Stephen Reader covers politics for It's a Free Country, WNYC's interactive politics site. He joined the station in 2010 and has also worked for Studio 360, WNYC's Peabody Award-winning show about art, culture, and creativity.
Debt Committee Impasse May Keep Deficit Talks Going Through 2013
Monday, November 14, 2011
Welcome to Politics Bites, where every afternoon at It's A Free Country, we bring you the unmissable quotes from the morning's political conversations on WNYC. Today on The Brian Lehrer Show, Politico congressional reporter Manu Raju talked about the latest political jockeying around the super committee negotiations.
Nine days away from the deficit reduction super committee deadline, prospects for a compromise between Democrats and Republicans look grim—as they have since the spring's budget showdown, through summer's debt ceiling negotiations, and for the foreseeable future. The more things change, the more they stay the same.
Tasked with reducing the deficit by $1.2 trillion, the super committee is at a predictable impasse: whether or not to raise revenue through higher marginal tax rates and fewer deductions. Will the two sides be able to find common ground that confronts the deficit meaningfully by Thanksgiving? Manu Raju isn't holding his breath.
If they find anything, it's going to be window dressing...I think they could come up with something, but not anywhere near the level most economists say needs to happen in order to get this country back on a fiscal sustainable path.
The $4 trillion scenario
Guess which side wants to raise tax rates, and which side wants to lower them even further.
It's the same debate over and over again—same players, same talking points, same battle lines. Republicans want to see the Bush-era tax cuts permanently extended rather than have them expire, characterizing the latter as a tax increase. Democrats want to restore the top income tax rate and the capital gains tax to pre-Bush levels.
But the Democrats suggest this as part of a $4 trillion deficit reduction plan, one that goes above and beyond the $1.2 trillion requirement. Raju said that in order to close the fiscal gap by that amount, the government couldn't possibly rely on Republican-favored austerity measures alone.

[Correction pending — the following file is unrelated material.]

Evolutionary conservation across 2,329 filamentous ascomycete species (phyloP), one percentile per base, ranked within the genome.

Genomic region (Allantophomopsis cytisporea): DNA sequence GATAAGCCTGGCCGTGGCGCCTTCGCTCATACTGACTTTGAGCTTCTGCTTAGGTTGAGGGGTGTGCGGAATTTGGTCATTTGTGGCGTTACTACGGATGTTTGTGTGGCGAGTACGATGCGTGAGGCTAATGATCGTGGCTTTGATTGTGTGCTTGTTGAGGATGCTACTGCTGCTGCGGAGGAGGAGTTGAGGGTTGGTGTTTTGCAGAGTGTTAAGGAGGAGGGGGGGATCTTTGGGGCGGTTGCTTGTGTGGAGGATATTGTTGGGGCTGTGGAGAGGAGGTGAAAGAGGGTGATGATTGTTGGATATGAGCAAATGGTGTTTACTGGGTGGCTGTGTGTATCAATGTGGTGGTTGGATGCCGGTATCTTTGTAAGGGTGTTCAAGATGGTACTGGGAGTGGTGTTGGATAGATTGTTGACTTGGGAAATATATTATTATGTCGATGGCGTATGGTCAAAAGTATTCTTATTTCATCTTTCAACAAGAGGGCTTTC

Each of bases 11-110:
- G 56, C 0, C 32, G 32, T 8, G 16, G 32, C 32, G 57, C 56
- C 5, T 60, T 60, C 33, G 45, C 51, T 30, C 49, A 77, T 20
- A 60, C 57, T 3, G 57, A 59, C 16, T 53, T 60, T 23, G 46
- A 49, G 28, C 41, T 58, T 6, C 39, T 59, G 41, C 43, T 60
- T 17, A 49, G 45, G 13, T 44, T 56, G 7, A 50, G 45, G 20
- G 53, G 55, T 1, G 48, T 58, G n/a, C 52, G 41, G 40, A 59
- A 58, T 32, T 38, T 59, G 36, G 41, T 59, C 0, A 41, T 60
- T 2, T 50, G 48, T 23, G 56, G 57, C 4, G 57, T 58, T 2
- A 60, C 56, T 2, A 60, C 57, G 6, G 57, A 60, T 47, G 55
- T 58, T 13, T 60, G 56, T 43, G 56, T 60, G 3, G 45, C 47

If you're talking about a $4 trillion plan, it can't all get done through cuts in entitlements; it has to come through revenue raisers, getting rid of a lot of deductions, and really overhauling the tax code significantly.
Essentially, Democrats are challenging Republicans to decide which is more important: a lower deficit, or lower tax rates. Know how all the Republican presidential candidates during debates say they won't accept a $1 increase in tax revenue for a $10 decrease in spending? Manu Raju said that their counterparts in Congress are holding the line similarly.
That level of revenue that would be raised, in the trillion-dollar range, is just something Republicans refuse to go along with.
When the super committee was created by law back in August, Congress made sure the deadline had teeth: if the committee fails to come up with something by November 23rd, it would trigger $1.2 trillion in automatic spending cuts across the board. About half those cuts would fall solely on defense, which, according to Raju, makes the trigger much scarier to Republicans than Democrats.
Republicans are the ones voicing more concern about [the trigger] because of the defense cuts. The Medicare cuts are capped at about two percent...so there's less outrage coming from the Democratic side of the aisle.
Fortunately for politicians hoping to hold on to their jobs a little longer, the deadline's teeth aren't sharp. Raju said the $1.2 trillion in automatic cuts wouldn't actually take place until 2013, giving elected officials a long road down which they can kick what is by now a severely dented can. Strap in.
They have the entire year of 2012 to haggle over the sequestration [if they fail by Thanksgiving].